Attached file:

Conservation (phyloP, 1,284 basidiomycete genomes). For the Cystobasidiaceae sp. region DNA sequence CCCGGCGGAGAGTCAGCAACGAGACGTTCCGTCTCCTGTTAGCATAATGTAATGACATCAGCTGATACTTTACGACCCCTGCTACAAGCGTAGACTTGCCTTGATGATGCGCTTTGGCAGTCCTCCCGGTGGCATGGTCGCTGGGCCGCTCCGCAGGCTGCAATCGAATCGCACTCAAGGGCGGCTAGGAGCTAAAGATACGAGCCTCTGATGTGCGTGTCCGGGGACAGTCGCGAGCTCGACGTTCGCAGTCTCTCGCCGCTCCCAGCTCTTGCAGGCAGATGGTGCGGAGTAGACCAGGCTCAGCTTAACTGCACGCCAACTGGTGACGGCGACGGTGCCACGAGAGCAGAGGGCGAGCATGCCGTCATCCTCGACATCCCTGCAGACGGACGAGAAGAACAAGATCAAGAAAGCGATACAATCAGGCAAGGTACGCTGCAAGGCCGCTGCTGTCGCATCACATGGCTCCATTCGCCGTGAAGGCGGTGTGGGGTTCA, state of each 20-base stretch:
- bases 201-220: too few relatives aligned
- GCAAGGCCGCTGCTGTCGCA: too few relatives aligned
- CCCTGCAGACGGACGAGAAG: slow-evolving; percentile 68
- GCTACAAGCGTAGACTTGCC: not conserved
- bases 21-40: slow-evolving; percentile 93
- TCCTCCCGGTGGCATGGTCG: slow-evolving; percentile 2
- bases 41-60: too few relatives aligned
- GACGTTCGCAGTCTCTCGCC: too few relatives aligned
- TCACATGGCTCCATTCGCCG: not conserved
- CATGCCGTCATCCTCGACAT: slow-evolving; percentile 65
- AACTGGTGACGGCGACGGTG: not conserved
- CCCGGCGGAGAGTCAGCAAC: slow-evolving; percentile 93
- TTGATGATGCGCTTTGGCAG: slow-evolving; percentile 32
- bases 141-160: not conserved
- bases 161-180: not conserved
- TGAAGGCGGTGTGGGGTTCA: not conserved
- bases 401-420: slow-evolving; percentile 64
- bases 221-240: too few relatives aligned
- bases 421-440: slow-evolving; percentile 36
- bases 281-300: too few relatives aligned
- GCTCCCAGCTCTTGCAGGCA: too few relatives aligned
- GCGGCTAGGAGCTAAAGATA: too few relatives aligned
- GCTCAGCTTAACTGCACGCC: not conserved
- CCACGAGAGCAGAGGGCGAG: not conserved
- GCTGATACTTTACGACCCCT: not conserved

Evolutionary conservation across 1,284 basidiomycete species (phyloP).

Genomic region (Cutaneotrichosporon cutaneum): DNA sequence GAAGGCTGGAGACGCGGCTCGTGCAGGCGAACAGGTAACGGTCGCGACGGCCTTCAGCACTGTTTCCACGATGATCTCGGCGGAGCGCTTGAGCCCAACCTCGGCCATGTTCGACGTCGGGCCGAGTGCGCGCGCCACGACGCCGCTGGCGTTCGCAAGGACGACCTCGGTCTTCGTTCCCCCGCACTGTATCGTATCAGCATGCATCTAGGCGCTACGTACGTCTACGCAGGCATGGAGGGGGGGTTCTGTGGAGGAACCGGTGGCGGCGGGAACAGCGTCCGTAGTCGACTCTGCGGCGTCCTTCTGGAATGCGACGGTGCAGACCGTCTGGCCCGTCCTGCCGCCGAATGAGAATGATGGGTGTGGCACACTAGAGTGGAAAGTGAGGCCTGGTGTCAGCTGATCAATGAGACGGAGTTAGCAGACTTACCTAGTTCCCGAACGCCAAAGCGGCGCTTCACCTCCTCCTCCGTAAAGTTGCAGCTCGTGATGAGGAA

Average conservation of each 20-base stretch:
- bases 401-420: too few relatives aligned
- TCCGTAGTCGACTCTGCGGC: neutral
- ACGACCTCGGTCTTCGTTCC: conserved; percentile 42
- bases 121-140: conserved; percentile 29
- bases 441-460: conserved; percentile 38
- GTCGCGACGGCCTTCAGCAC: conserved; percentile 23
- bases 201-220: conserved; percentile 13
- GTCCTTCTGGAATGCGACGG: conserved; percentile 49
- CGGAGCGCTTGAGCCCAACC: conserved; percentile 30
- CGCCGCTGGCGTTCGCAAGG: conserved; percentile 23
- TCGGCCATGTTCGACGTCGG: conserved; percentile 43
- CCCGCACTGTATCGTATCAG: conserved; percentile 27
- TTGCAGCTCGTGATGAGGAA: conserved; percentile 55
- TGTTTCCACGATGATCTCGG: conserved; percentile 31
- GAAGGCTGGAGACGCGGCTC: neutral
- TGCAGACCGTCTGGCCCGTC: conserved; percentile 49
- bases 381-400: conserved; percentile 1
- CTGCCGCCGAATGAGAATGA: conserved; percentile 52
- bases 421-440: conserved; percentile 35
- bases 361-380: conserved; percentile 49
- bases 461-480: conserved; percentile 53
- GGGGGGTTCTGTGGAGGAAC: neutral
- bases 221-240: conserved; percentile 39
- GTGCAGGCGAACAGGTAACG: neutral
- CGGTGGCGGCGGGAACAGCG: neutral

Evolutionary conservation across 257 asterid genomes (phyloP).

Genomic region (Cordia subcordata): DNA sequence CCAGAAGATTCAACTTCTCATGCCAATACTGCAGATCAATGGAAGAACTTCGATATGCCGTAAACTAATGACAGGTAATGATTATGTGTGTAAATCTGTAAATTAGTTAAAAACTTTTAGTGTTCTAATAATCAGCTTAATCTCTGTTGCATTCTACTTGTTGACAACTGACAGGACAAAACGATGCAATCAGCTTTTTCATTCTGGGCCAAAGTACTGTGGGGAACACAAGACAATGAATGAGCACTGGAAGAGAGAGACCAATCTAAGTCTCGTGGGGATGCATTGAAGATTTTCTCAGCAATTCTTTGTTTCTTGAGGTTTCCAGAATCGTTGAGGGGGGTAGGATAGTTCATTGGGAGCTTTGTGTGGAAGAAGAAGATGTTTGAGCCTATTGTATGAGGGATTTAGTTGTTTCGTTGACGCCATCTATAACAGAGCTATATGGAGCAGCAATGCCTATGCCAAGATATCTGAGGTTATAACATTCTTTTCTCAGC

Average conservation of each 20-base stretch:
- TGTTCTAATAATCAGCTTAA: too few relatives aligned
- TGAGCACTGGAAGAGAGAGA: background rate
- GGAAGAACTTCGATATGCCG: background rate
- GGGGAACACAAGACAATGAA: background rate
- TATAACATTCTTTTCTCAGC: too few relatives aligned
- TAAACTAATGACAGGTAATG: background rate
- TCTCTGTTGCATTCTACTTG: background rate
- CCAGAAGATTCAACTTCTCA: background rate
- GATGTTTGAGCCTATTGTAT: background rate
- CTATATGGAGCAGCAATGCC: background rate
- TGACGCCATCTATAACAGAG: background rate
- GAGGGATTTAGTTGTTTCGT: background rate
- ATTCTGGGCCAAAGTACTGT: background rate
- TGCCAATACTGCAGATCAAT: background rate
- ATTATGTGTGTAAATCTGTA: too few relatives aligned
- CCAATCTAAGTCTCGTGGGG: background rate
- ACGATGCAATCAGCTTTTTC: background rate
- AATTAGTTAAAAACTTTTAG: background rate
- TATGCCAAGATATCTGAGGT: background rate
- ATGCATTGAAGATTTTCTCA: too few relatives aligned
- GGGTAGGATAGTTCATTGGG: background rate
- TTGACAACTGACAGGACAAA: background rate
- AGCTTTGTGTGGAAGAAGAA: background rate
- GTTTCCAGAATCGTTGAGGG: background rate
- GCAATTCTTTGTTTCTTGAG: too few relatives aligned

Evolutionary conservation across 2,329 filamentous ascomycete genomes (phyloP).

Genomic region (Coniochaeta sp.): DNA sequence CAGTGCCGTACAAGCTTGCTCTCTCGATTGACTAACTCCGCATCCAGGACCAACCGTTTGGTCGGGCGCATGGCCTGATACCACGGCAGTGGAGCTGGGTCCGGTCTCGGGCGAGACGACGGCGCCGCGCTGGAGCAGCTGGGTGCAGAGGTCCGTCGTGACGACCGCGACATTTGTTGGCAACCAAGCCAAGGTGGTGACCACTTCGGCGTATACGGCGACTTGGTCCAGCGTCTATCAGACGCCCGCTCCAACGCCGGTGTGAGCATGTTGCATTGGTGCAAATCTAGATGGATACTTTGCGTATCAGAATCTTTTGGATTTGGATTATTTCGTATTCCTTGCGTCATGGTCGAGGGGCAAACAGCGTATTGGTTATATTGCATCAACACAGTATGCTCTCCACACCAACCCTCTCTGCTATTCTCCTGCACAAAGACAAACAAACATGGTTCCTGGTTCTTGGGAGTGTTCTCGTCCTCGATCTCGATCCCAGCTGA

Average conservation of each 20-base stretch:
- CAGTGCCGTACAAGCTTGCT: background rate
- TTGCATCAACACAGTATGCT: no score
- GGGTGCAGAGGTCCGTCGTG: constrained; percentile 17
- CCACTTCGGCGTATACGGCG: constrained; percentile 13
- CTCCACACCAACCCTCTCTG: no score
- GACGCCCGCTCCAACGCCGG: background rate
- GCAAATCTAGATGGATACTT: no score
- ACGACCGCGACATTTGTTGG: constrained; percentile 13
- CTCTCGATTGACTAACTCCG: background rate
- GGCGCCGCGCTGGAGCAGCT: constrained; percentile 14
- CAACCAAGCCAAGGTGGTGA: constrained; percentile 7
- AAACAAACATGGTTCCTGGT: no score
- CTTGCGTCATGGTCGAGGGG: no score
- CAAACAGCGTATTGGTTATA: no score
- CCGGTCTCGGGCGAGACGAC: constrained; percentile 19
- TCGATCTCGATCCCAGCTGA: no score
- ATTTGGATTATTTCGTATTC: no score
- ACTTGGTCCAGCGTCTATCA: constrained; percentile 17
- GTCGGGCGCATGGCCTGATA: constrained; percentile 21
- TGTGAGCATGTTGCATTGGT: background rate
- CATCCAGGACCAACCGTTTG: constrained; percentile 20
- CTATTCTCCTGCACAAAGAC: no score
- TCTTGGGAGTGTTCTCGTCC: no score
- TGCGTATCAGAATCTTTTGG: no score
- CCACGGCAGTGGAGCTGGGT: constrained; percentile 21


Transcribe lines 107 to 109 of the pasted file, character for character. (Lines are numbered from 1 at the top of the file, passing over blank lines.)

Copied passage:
- CTATTCTCCTGCACAAAGAC: no score
- TCTTGGGAGTGTTCTCGTCC: no score
- TGCGTATCAGAATCTTTTGG: no score